|Illustration by Erin Petson.
Somewhere in a prehistoric cave, a person equipped with a stick and paste scrawled the first fashion illustration on a rocky wall. Indeed mankind's desire to capture the look of those around him dates back much further than vintage covers of Vogue or sketchbook drawings of designers. Over time, methods of illustrating style have run the gamut from said cave drawings to fashion plates, and a simple paper and pencil.
But then came the rise of photography and now technology, both challenging traditional fashion illustration. Despite this, the craft seems to be creeping back into popular culture, showing up more frequently in catalogues, magazines and even on the step-and-repeat backdrop of this year's Oscars red carpet. Could it be that our love affair with fashion illustration is on the rebound?
Before the 1900s, illustrations mostly functioned as photographs, capturing the fashion of the time, suggesting what people should wear, or simply serving as social commentary. From frescos on pyramid walls, to 17th-century fashion plates, and the pages of 18th- and 19th-century magazines, drawings were the only way to visually communicate current styles. But then photography entered the picture.
Vogue's first illustration-less cover in 1932 was a turning point in the future of the craft. In 2008, Laird Borrelli, author of several fashion illustration books, explained to Business of Fashion that "[fashion illustration] has gone from being one of the sole means of fashion communication to having a very minor role. The first photographic cover of Vogue was a watershed in the history of fashion illustration and a watershed mark of its decline." So while sketching has remained a vehicle for designer brainstorming sessions, its value in the public realm had notably dwindled.
As photography took over, fashion illustration not only became less aesthetically popular, but also less convenient. Explains Raymond Wai-Man Au in his thesis The Future of Fashion Illustration, "It was a time when the emphasis began to shift from haute couture towards technology and machine-sewn, profit-making pret-a-porter, which accelerated photography to replace fashion illustration as the chief image-maker in editorial pages of fashion magazines."
Combine that with the passing of some the industry's most famed illustrators, such as Carl "Eric" Erickson and René Robert Bouché, and an era of sketching started to take new form, if not fade into the background. Illustrations still made the leap from sketchbooks into mainstream media but weren't, by and large, the focal point.
Fast forward more than half a century, and the art form is once again becoming more prevalent beyond nostalgic sprinklings on the pages of publications like The New Yorker or Vanity Fair. Fashion illustrator Erin Petson is seeing this change first hand, and believes the internet is actually largely responsible for the growing interest in her line of work. "[Fashion illustration] more available to people now, they can browse drawings they like on websites, follow artists on Twitter and Facebook, purchase affordable unique prints."
Technology seems like an unlikely bedfellow with fashion illustration. The rise in the use of computer-aided design has brought up concerns ranging from authenticity of artwork, to its aesthetic value and what really constitutes an original piece in the first place. Despite this, much of fashion illustration's recent success appears to be helped by technology and the internet, as opposed to hurt by it.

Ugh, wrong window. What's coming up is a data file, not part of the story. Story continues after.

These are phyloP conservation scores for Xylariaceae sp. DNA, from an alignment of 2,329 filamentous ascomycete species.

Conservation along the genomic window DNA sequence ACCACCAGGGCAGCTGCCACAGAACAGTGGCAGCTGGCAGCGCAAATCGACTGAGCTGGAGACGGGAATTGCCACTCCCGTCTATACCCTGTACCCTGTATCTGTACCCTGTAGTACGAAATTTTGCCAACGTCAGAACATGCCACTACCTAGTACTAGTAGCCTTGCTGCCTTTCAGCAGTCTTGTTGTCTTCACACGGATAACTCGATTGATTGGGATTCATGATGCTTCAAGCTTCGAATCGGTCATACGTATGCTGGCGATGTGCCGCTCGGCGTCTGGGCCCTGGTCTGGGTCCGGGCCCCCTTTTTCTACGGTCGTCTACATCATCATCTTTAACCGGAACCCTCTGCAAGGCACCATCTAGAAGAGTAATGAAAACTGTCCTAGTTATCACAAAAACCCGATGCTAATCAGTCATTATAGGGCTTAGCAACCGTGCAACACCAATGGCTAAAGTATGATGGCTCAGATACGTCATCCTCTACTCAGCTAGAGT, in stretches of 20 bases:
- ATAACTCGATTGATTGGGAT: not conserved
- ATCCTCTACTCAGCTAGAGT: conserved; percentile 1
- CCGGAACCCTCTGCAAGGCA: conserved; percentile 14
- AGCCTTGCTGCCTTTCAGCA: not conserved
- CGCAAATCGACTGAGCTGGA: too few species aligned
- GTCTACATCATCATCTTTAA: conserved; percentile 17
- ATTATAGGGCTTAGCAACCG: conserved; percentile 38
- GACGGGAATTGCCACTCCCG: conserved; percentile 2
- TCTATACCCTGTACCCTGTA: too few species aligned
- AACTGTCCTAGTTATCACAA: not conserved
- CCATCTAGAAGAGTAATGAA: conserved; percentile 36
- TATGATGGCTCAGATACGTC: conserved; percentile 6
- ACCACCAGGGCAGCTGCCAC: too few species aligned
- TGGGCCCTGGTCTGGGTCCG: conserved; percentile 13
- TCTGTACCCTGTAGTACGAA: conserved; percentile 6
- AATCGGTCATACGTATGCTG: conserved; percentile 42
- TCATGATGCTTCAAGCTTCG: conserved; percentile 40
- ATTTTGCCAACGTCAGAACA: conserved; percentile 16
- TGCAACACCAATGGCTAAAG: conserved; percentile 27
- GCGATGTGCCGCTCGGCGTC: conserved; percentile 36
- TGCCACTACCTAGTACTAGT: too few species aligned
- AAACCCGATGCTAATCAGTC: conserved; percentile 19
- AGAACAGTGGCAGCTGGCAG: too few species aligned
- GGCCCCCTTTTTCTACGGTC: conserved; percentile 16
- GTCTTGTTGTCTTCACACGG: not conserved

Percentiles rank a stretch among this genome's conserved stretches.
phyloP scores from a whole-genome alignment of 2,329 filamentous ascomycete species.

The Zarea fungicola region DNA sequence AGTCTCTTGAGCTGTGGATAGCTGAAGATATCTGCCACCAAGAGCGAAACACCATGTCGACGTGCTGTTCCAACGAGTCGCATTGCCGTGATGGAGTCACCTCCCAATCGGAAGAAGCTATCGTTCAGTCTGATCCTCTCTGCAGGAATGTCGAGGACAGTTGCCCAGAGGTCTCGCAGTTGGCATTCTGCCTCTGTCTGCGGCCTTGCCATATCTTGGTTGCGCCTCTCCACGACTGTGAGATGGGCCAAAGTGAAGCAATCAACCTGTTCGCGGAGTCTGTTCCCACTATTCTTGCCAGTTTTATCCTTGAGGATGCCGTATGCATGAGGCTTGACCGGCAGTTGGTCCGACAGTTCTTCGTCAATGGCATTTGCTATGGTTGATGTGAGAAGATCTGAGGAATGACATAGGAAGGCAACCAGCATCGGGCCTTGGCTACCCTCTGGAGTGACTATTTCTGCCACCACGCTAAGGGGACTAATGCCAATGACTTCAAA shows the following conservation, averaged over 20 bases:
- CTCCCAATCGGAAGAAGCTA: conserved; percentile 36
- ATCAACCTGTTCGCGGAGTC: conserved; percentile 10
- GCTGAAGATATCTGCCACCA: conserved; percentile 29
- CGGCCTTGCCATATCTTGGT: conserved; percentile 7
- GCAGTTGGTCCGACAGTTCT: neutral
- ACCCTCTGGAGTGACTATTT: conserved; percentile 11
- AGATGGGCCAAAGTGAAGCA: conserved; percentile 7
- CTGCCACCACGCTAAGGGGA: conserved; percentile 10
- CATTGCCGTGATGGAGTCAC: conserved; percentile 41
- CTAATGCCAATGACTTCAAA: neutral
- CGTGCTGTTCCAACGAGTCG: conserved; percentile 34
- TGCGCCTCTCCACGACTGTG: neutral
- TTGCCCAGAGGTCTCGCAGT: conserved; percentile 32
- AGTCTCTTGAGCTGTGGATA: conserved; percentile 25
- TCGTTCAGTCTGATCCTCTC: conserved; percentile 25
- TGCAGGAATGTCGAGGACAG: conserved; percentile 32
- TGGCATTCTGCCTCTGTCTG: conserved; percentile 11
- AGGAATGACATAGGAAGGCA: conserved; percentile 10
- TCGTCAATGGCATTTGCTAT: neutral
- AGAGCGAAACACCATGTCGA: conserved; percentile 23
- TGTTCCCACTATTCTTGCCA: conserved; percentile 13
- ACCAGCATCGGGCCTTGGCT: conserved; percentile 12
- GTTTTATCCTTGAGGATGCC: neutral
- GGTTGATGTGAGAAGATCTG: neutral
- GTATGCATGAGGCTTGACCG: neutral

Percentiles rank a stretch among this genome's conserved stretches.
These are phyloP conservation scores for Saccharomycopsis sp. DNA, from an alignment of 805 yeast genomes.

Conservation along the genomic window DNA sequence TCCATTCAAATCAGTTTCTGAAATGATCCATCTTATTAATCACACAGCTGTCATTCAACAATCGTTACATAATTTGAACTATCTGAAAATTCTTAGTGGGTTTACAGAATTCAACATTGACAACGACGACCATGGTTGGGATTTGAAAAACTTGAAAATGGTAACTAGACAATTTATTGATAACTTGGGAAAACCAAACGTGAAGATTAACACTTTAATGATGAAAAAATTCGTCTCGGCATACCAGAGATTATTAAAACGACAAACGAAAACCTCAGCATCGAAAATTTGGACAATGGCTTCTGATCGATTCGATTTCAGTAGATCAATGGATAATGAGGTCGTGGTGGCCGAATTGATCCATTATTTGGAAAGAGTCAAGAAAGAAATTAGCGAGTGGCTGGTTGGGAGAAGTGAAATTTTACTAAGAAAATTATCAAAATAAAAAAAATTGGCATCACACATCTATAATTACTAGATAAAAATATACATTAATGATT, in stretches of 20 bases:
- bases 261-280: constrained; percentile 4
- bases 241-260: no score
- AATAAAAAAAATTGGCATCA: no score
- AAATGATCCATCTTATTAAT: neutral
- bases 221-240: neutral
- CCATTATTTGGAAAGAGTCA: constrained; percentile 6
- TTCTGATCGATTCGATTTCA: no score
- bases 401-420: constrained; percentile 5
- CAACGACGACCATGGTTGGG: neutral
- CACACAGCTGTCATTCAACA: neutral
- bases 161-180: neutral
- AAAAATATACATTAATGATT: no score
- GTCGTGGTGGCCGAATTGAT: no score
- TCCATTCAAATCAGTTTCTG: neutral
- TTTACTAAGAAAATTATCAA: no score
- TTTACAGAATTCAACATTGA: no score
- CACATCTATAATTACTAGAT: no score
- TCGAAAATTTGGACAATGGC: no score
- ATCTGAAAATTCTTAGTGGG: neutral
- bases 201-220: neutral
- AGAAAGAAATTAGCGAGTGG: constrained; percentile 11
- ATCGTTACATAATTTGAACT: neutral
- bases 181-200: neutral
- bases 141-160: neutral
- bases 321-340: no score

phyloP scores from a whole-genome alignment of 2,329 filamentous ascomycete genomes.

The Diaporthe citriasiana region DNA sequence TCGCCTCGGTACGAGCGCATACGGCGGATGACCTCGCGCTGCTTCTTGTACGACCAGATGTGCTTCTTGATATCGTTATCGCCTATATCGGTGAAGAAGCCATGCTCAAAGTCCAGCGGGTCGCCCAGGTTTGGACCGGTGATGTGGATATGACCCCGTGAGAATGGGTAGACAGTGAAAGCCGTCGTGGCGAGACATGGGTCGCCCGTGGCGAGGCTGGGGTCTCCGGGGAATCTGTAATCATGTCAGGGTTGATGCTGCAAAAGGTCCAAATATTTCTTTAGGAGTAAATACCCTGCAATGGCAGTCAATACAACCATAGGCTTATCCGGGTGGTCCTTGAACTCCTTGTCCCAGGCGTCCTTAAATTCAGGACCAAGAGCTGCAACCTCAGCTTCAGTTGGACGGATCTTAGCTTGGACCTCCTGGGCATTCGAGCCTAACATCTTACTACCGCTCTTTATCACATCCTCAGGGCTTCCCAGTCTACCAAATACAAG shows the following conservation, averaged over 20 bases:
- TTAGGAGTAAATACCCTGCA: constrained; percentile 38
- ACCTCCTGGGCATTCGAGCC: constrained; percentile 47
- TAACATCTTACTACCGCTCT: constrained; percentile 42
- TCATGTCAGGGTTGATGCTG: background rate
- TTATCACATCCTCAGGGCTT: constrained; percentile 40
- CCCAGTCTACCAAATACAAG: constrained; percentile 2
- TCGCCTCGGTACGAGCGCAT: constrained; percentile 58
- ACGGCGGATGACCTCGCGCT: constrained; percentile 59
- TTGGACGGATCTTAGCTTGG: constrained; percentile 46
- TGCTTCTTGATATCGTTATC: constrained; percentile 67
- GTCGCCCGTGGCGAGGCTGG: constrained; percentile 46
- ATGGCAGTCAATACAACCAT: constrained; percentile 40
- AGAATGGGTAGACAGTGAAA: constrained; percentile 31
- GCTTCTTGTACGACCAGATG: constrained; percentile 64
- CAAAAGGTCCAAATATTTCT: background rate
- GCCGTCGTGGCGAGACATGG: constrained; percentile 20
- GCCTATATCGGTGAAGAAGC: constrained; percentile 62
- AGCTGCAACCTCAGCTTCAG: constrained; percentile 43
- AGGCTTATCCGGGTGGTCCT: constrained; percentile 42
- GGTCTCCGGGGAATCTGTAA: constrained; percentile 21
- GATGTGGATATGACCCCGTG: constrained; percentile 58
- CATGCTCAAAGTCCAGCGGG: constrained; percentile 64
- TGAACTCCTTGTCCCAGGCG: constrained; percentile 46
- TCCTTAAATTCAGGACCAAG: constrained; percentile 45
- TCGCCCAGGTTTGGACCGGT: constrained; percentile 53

Explains Ana Stankovic-Fitzgerald, a Fashion Drawing and Fashion Illustration lecturer at the London College of Fashion, "Access to new technologies has brought a total democratisation of the medium, changing the way content is created and delivered."
Not only that, but technology also means artists can take advantage of new programs, allowing for improved speed and accuracy, and the ability to make quick fixes rather than wadding up discarded designs. So it's no surprise that Stankovic-Fitzgerald embraces it: "Fashion illustration always makes use of the best available technology; what is constant is that illustration and technology cannot be separated."
|Illustration courtesy of
London College of Fashion Short Courses.
Increased exposure via technology is also changing people's interest in taking up the profession. According to Stankovic-Fitzgerald, "Easy access to user-friendly technology is changing the way [that] fashion illustration is created and who by; and at the same time increasing its potential audience."
The growing popularity of the craft may also reach beyond just technology, too. It likely speaks to other changes as we make an about-turn, slowly shifting away from the aforementioned mass-produced, fast-fashion culture that warranted the need for photography in the first place. Perhaps fewer photo-shopped models and more handcrafted artwork signals a return to the authentic and hand-made. Said Lucie Muir in the New York Times, "Fashion's renewed interest in illustration is part of a move toward a more personalized, less anonymous brand experience."
Whatever the cause, it's undeniable that fashion illustration is regaining a position in the public spotlight. It has grown so much that many schools now offer courses, and even majors in its study, showing confidence in its value for the future. Stankovic-Fitzgerald, who has been teaching at the London College of Fashion since 2003, says she has "noticed a definite rise in interest in Fashion Illustration and Fashion Drawing courses."
Indeed, come photography, technology or shifts in our sartorial culture, it seems the magic of fashion illustration is here to stay, for both those who create it, and those that consume it. As Petson simply puts it, "Creating a drawing comes from within; I don't think you can beat that."
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